LONDON, May 6 (Reuters) - British newspapers reported the following business stories on Sunday:
The Sunday Times:
ENRC, one of the largest London-listed mining groups, is working on a plan to split in two by spinning off its controversial African mining arm.
Ferrovial, the owner of Heathrow airport, is in advanced talks to buy Enterprise, Britain's biggest street-sweeping company, in a 500 million pound deal.
BAE Systems is close to sealing a 500 million pounds deal to sell up to 30 Hawk trainer aircraft to Saudi Arabia.
Britain will grow by just half the official forecast over the next five years as banks restrict lending, a senior economist at Legal & General has warned.
The new owner of Comet and Game Group, Opcapita, is mulling a sale of But, the French furniture and electrics chain it acquired in 2008.
A secretive group of Chinese tycoons is plotting to take away the world's largest undeveloped iron ore mine project from Rio Tinto mining.
The former chief executive of Intercontinental Hotels is to be parachuted in to help rescue Fitness First , the world's largest gym chain. Andrew Cosslett is likely to start next month.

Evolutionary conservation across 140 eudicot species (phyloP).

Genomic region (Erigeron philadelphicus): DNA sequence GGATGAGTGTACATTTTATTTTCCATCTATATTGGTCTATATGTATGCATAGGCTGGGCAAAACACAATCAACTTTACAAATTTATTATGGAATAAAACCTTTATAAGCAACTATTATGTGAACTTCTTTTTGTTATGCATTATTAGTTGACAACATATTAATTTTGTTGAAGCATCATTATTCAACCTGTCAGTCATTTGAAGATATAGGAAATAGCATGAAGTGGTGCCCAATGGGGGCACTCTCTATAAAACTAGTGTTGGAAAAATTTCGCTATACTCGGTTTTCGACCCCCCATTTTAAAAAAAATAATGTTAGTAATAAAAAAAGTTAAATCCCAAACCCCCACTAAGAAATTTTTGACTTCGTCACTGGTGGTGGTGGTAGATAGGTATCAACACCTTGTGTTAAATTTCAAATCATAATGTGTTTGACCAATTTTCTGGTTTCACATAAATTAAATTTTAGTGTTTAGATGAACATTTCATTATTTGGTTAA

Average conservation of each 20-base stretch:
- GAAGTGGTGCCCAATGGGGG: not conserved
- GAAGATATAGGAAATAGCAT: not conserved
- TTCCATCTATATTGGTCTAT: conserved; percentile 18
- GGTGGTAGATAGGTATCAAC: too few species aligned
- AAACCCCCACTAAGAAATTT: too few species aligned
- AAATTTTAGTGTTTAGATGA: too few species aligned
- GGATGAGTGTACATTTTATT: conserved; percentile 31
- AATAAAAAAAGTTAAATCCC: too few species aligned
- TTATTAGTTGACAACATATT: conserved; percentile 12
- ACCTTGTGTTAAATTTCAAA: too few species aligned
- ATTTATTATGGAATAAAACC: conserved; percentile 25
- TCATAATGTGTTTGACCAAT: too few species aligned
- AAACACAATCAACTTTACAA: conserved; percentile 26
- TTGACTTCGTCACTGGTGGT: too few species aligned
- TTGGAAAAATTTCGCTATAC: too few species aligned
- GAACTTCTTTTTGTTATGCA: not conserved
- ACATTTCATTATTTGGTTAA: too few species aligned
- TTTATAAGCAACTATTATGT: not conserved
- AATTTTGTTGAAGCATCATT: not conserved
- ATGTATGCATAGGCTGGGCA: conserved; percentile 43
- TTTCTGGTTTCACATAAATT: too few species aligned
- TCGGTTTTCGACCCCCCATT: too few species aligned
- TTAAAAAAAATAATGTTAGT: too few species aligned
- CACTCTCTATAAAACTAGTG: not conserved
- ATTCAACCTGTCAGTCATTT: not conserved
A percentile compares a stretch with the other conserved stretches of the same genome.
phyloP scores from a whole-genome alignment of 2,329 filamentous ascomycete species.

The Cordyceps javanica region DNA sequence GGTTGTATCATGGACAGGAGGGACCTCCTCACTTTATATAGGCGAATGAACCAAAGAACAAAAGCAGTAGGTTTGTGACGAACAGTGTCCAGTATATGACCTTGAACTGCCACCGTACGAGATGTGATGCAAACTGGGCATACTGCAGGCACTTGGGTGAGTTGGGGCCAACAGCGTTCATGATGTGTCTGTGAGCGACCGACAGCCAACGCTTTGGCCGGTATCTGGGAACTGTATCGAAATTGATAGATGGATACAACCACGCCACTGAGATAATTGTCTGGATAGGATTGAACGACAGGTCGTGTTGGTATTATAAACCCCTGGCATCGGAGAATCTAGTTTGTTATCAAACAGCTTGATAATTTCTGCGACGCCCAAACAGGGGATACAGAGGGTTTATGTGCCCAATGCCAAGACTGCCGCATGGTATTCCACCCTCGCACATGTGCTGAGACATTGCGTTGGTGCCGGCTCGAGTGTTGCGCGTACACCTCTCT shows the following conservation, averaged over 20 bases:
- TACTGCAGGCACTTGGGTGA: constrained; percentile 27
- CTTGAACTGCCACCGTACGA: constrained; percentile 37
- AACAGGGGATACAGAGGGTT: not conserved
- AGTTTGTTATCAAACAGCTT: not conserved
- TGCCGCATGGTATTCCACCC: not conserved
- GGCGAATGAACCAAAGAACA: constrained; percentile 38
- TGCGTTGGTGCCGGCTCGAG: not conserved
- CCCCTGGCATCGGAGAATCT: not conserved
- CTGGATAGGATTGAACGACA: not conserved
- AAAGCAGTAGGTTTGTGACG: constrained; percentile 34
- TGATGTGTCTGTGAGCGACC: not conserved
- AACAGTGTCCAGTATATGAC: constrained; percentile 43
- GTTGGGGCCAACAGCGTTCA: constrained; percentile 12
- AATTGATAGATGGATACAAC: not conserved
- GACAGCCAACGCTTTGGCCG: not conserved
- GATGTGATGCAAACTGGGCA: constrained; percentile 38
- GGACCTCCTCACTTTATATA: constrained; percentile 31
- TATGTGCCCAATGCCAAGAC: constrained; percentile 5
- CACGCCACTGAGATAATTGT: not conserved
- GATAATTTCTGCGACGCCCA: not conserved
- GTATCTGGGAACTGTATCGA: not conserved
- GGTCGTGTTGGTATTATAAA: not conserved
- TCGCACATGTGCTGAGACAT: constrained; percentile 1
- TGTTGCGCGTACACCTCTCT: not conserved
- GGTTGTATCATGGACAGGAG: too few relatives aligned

The M6 toll road faces an uncertain future after Macquarie, the Australian bank that owns it, wrote down the value of the asset and recorded a huge loss last year.
One of Britain's leading drugs makers, Mercury Pharma, could soon be swallowed by a larger rival in a deal worth more than 350 million pounds.
The Sunday Telegraph:
Prudential is on the hunt for a new headquarters in central London in a sign of the company's commitment to the UK despite its recent threat to move its domicile to the Far East.
The chief executive of Groupon said he has launched weekly checks on the UK arm of the business after the Office of Fair Trading and Advertising Standards Authority criticised the technology start-up for poor controls and breaches of consumer regulations.